"Okay, thanks. I'll just say that the drive type is unknown."

    Bingo, now you have two copies of "drives of unknown type." The 0x1 means "drives whose type cannot be determined" whereas the 0x80 means "drives of a type not currently known to mankind."

    So let's just pretend that the entry for 0x80 reads "Reserved for future use." (The page is archived content, so it's not like anybody's going to be updating it.)

    Pre-emptive snarky comment: "Autoplay is the stupidest feature on the face of the planet." The issue here is not discussing whether Autoplay is a good idea or bad idea. I'm trying to improve the documentation. I try to avoid providing tips/support about controversial features because of the flame-fest that invariably results. This is an experiment to see if it's safe to go back into the water.

    Update: Comments have been disabled because everybody wants to discuss whether Autoplay is a good idea or not, even though that topic was explicitly taken off the table. Strike two.

  • The Old New Thing

    When you create an object with constraints, you have to make sure everybody who uses the object understands those constraints


    Here's a question that came from a customer. This particular example involves managed code, but don't let that distract you from the point of the exercise.

    I am trying to create a FileStream object using the constructor that takes an IntPtr as input. In my .cs file, I create the native file handle using CreateFile, as shown below.

    [DllImport("kernel32.dll", CharSet = CharSet.Auto, SetLastError = true)]
    internal static extern IntPtr CreateFile(string lpFileName,
        int dwDesiredAccess, FileShare dwShareMode,
        IntPtr securityAttrs, FileMode dwCreationDisposition,
        UInt32 dwFlagsAndAttributes, IntPtr hTemplateFile);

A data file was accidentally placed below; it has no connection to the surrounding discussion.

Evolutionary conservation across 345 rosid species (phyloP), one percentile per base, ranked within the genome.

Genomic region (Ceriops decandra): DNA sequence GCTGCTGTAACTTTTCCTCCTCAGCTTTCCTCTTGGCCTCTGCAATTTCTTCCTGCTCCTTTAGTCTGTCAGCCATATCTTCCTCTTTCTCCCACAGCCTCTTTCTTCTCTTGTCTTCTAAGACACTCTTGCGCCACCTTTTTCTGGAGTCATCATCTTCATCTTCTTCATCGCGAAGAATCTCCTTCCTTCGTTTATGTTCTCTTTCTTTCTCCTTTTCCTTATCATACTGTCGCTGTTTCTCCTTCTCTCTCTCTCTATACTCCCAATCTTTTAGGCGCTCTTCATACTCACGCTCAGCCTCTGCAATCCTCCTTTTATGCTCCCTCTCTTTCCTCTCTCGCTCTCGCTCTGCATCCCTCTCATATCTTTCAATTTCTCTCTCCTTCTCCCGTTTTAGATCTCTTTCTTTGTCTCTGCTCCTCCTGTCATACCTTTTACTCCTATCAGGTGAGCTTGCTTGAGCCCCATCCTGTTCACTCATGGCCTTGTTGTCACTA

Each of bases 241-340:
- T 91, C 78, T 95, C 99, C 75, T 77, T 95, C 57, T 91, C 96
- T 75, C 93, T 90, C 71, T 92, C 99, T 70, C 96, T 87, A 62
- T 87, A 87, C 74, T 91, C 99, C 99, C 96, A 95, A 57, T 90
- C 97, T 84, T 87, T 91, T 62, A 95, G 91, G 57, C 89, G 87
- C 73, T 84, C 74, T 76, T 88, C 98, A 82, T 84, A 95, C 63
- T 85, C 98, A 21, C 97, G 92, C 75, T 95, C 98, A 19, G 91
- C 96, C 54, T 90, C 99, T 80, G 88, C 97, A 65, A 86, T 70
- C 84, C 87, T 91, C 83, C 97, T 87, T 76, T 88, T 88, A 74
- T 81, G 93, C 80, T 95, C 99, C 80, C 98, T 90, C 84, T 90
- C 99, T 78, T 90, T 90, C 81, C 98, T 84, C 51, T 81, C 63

IntPtr ptr1 = Win32Native.CreateFile(FileName, 0x40000000, 
             System.IO.FileShare.Read | System.IO.FileShare.Write, 

    Then I create the File­Stream object as so:

    FileStream fs = new FileStream(ptr1, FileAccess.Write, true, 1, false);

    The fs gets created fine. But when I try to do:

    fs.Write(msg, 0, msg.Length);

    it fails with the error "IO operation will not work. Most likely the file will become too long or the handle was not opened to support synchronous IO operations."

    int hr = System.Runtime.InteropServices.Marshal.GetHRForException(e)

    Gives hr as COR_E_IO (0x80131620).

    The stack trace is as below.

    System.IO.IOException: IO operation will not work. Most likely
        the file will become too long or the handle was not opened
        to support synchronous IO operations.
    at System.IO.FileStream.WriteCore(Byte[] buffer, Int32 offset, Int32 count)
    at System.IO.FileStream.FlushWrite()
    at System.IO.FileStream.Flush()
    at PInvoke.Program.Main(String[] args)

    Can somebody point out what might be going wrong?

    (For those who would prefer to cover their ears and hum when the topic of managed code arises, change FileStream to fdopen.)

    The comment on the line


    was provided by the customer, and that's the key to the problem. It was right there in the comment, but the customer didn't understand the consequences.